The Online News Act has continued to create a political firestorm this summer with a legislative battle that leaves the future of some Canadian news organizations stuck in the middle between sabre rattling from the government and Internet platforms. Chris Waddell is a professor at and former director of the School of Journalism and Communication at Carleton University in Ottawa and also holds the university’s Carty Chair in Business and Financial Journalism. He’s worked at the CBC and the Globe and Mail, where he won two National Newspaper Awards. He joins the Law Bytes podcast to provide much needed context on the current moment in Canadian media and to offer some thoughts on what may lie ahead.
The Law Bytes Podcast, Episode 174: Chris Waddell on the Missing Context for Bill C-18 and the Challenges Faced by Canadian Media
Government Mandate to Block All News in Canada?: Why Australia’s News Law Architect Recommendation Demonstrates that Canada Has Been Getting Awful Advice on Bill C-18
The implications of the legislative disaster that is Bill C-18 continue to unfold as Canadian Heritage Minister Pablo Rodriguez is now essentially doing precisely what he said would not do, namely negotiate with the big tech platforms over government mandated payments for news links. Rodriguez had long claimed that the bill was designed to keep the government out of the issue and to leave it to the platforms and media companies to craft agreements. Yet with the departmental update this week, it is clear that the government is now discussing a minimum spend for inclusion in the regulations, effectively putting itself at the very head of the negotiating table.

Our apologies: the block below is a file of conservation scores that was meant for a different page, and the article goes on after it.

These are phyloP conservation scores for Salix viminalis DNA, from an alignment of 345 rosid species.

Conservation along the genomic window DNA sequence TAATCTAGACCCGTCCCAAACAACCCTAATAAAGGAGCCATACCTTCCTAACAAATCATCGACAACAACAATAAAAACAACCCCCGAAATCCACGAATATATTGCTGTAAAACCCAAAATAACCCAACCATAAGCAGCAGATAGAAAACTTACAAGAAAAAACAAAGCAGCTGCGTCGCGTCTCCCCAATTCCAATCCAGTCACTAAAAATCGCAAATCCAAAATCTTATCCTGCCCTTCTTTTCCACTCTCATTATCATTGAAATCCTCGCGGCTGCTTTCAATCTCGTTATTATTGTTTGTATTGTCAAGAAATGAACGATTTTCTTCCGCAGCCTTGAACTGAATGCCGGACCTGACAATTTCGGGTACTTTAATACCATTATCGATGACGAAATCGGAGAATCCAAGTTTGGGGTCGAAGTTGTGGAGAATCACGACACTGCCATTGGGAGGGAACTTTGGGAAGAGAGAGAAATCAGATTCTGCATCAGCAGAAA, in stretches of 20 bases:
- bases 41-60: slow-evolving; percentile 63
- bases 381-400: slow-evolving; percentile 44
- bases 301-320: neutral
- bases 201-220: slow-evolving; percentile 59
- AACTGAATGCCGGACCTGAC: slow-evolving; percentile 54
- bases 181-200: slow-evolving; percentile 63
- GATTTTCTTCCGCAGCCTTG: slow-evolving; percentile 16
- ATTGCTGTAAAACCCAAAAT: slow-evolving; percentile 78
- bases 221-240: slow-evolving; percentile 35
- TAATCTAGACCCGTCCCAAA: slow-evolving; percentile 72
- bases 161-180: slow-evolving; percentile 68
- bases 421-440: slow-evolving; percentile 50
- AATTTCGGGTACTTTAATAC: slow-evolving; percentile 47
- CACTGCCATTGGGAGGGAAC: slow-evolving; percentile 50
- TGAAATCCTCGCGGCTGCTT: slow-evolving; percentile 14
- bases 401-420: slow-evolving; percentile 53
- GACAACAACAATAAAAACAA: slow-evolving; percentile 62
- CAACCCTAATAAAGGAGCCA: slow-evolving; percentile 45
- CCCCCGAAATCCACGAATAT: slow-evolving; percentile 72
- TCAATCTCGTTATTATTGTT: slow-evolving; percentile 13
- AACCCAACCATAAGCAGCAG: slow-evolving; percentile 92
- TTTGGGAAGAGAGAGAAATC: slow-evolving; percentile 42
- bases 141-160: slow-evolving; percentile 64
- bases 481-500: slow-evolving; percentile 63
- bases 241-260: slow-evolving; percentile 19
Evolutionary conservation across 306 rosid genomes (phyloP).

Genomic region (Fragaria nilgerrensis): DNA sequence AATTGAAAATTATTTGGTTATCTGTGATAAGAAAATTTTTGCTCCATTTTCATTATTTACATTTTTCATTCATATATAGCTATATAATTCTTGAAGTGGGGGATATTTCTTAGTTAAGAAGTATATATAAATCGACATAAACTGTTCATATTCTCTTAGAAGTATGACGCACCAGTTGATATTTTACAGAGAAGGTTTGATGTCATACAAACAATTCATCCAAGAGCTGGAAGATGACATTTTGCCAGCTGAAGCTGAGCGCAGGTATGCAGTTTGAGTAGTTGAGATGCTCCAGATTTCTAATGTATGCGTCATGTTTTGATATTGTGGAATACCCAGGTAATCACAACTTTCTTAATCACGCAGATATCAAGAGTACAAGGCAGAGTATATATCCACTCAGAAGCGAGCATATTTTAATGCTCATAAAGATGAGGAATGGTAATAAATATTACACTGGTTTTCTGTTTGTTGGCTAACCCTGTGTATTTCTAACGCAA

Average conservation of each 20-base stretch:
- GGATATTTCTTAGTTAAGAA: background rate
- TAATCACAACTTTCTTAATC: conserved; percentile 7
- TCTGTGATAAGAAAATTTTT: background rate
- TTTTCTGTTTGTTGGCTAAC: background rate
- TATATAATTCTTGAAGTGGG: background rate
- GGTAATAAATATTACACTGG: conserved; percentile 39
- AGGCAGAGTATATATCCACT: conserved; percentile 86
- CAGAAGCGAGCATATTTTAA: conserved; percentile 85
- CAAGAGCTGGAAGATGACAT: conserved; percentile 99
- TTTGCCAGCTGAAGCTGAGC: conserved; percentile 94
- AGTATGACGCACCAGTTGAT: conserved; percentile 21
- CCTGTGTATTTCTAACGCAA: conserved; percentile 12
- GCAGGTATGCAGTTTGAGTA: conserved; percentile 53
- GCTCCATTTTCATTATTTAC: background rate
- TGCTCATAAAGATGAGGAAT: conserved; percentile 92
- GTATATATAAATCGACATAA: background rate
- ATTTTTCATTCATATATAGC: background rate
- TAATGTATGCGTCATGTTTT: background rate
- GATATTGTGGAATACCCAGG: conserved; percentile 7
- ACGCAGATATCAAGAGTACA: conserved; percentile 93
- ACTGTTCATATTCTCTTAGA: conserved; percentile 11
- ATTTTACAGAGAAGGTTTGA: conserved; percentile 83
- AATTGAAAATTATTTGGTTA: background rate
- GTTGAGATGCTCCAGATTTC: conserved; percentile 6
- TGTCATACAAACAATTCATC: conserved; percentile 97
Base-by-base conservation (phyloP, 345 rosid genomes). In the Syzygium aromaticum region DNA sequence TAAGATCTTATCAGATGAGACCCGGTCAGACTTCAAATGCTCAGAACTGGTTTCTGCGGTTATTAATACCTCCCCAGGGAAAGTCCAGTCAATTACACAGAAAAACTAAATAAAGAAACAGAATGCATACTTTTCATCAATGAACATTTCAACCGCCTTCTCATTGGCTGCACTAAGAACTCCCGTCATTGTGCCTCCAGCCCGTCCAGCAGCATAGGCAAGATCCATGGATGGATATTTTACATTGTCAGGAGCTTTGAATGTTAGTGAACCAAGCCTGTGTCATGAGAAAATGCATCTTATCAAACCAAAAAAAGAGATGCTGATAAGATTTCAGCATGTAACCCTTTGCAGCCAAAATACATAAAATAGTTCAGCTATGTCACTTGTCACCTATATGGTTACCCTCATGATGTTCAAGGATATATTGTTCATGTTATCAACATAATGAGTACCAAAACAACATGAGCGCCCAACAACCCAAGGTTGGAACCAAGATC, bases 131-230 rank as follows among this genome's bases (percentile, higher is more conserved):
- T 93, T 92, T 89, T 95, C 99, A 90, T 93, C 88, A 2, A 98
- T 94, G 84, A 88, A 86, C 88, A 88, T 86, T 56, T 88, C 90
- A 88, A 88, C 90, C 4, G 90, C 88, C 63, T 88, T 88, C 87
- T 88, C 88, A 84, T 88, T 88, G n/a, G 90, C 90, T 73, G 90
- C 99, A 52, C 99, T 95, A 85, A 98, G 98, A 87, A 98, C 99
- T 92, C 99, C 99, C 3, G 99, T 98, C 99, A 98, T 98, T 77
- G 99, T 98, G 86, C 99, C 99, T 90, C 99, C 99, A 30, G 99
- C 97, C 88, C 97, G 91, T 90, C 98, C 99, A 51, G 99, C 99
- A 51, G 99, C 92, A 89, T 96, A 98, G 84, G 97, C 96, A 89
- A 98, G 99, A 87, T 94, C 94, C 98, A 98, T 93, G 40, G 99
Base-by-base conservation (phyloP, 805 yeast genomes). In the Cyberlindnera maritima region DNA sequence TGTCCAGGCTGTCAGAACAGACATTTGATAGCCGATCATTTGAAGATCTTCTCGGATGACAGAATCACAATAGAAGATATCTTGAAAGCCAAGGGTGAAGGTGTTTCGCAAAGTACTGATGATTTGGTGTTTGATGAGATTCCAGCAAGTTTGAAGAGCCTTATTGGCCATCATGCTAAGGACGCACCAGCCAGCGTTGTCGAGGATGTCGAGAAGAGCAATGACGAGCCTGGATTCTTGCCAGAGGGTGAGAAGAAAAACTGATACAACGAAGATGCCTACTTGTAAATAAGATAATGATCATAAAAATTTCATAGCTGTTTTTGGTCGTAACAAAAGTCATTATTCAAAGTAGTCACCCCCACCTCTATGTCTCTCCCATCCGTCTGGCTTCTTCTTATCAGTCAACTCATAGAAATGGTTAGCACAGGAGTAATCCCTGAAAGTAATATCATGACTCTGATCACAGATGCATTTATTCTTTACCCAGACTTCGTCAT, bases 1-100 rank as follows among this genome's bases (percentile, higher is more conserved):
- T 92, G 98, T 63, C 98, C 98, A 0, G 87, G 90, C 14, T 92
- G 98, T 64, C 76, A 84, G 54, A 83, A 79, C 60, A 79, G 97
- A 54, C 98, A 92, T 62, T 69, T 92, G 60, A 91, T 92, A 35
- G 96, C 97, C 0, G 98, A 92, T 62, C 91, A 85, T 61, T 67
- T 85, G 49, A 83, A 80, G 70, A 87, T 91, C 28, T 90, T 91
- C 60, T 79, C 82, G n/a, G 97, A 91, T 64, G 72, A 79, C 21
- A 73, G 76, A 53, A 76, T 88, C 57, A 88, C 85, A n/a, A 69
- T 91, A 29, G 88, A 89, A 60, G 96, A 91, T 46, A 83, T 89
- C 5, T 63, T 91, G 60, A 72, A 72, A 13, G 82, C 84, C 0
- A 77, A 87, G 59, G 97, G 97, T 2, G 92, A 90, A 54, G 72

Given the enormous risks that the bill poses to Canadian media – at stake are links that often constitute the majority media site traffic, the cancellation of existing deals worth millions, and a bill that may not generate any new revenues – the government is looking for a way out of mess of its own making. The Australian example has been the government’s north star on this issue with a prominent role throughout the House and Senate hearings for Rod Sims, the architect of the Australian law. Sims has regularly published op-eds in Canada promoting his bill and offering advice. His latest piece demonstrates how poorly he understands the Canadian law and how the government has been badly advised on how to best proceed. Sims identifies the differences between the Canadian and Australian law, recommending that Canada move to mandate blocking of all news if Google and Meta stop Canadian news linking and sharing:
The Law Bytes Podcast, Episode 173: Tom Cardoso on Access to Information and the Globe and Mail’s Secret Canada Initiative
Canada’s Access to Information system is now widely viewed as a failure, marked by extensive delays and processes that can be difficult to navigate. While the reforms continue to lag within government, the Globe and Mail has undertaken a remarkable project that does the work governments should be doing. Secret Canada is part giant ATIP database, part investigative series in the Globe in Mail on freedom to information. Led by Tom Cardoso and Robin Doolittle, the project is an exceptional resource that opens the door to better government transparency and greater accessibility of the ATIP system. Cardoso is member of the Globe’s investigations team whose work often combines freedom of information requests, data analysis and source development. He joins the Law Bytes podcast to talk about the challenges with Canada’s access to information system and the Secret Canada project.